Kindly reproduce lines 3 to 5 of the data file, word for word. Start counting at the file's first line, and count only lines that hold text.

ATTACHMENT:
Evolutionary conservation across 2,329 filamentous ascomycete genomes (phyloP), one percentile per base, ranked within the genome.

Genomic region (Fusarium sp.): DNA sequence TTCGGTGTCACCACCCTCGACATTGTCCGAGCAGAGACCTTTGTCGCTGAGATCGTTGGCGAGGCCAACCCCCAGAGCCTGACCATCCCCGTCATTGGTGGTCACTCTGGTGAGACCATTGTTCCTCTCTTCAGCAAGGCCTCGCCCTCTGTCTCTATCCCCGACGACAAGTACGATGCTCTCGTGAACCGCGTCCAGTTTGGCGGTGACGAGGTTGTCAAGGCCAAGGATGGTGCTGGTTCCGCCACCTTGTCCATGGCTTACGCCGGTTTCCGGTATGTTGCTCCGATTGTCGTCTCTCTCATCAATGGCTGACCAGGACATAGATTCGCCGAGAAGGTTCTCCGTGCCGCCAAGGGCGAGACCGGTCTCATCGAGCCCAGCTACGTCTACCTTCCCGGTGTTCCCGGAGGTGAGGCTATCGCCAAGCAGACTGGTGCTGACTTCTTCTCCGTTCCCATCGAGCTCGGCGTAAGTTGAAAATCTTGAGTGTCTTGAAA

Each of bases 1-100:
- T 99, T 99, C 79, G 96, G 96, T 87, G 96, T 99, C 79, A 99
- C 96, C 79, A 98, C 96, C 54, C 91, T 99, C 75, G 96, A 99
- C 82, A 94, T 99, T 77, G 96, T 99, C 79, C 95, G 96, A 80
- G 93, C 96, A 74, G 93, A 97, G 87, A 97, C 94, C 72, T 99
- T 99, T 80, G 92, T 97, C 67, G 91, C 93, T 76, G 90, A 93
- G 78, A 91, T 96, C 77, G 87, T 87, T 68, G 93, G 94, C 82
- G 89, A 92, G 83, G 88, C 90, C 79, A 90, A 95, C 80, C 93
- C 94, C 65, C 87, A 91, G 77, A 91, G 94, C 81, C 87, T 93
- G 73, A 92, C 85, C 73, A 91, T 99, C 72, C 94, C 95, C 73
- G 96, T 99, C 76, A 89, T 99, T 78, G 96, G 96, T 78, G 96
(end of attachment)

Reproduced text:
Each of bases 1-100:
- T 99, T 99, C 79, G 96, G 96, T 87, G 96, T 99, C 79, A 99
- C 96, C 79, A 98, C 96, C 54, C 91, T 99, C 75, G 96, A 99